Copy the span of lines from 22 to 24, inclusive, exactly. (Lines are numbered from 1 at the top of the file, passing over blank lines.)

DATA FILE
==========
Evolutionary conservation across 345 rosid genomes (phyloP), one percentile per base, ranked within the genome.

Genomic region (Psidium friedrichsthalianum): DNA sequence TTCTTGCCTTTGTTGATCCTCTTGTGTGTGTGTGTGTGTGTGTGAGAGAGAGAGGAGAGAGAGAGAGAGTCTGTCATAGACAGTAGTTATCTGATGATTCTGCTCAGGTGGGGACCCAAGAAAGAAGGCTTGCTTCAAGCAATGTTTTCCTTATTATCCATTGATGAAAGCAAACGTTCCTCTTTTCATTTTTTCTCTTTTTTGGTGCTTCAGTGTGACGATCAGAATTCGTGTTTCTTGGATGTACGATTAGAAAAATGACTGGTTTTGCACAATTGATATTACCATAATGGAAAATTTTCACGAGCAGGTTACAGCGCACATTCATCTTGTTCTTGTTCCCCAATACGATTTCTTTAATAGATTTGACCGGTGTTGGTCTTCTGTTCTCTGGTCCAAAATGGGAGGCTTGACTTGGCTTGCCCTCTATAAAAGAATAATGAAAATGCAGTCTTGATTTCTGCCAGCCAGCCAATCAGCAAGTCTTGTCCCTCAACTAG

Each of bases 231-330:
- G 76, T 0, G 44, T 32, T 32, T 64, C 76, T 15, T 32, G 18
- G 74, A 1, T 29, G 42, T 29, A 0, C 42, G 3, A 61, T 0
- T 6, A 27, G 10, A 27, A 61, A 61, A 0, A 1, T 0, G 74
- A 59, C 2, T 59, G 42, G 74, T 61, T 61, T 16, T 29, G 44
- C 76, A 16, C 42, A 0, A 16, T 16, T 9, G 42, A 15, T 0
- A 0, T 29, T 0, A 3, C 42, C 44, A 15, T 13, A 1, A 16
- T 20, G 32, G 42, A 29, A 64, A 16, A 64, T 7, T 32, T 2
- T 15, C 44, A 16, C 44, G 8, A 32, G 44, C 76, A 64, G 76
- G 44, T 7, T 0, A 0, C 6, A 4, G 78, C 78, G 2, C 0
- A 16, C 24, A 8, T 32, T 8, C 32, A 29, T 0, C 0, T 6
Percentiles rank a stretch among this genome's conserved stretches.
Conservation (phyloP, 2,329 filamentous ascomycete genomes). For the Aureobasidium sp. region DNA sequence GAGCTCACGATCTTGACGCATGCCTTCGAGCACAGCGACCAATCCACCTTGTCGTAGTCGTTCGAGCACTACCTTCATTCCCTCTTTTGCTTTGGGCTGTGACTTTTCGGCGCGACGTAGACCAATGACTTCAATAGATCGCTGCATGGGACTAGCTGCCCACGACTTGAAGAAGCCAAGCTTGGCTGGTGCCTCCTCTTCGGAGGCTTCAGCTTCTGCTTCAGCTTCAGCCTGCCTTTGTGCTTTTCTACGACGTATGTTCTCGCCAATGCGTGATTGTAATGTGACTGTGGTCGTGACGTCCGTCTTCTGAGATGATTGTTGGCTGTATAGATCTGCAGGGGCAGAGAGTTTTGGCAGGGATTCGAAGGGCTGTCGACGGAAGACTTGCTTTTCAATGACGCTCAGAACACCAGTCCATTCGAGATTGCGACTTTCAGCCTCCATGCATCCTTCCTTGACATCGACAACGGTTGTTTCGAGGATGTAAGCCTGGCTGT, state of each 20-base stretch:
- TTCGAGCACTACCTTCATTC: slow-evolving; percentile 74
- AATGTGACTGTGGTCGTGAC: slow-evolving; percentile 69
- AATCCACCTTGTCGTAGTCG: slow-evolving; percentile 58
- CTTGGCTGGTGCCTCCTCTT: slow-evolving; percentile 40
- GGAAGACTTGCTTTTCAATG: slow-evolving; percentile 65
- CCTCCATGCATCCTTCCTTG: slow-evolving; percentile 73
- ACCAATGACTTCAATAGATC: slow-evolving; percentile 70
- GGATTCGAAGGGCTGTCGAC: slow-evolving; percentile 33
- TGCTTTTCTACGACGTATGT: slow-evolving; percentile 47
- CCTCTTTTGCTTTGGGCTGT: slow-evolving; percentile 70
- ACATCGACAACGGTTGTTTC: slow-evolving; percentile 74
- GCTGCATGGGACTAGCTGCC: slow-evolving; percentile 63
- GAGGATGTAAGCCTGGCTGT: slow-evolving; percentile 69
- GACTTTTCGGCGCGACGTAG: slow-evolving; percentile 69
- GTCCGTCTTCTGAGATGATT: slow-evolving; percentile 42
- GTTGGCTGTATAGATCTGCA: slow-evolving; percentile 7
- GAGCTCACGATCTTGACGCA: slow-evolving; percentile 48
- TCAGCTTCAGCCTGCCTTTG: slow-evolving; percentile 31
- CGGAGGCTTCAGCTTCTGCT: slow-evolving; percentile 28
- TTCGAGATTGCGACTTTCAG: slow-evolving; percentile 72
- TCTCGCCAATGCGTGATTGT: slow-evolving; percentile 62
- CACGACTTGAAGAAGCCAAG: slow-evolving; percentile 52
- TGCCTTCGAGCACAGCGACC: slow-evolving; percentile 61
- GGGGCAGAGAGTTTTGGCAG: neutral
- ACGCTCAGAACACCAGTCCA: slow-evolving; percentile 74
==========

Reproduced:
- ACCAATGACTTCAATAGATC: slow-evolving; percentile 70
- GGATTCGAAGGGCTGTCGAC: slow-evolving; percentile 33
- TGCTTTTCTACGACGTATGT: slow-evolving; percentile 47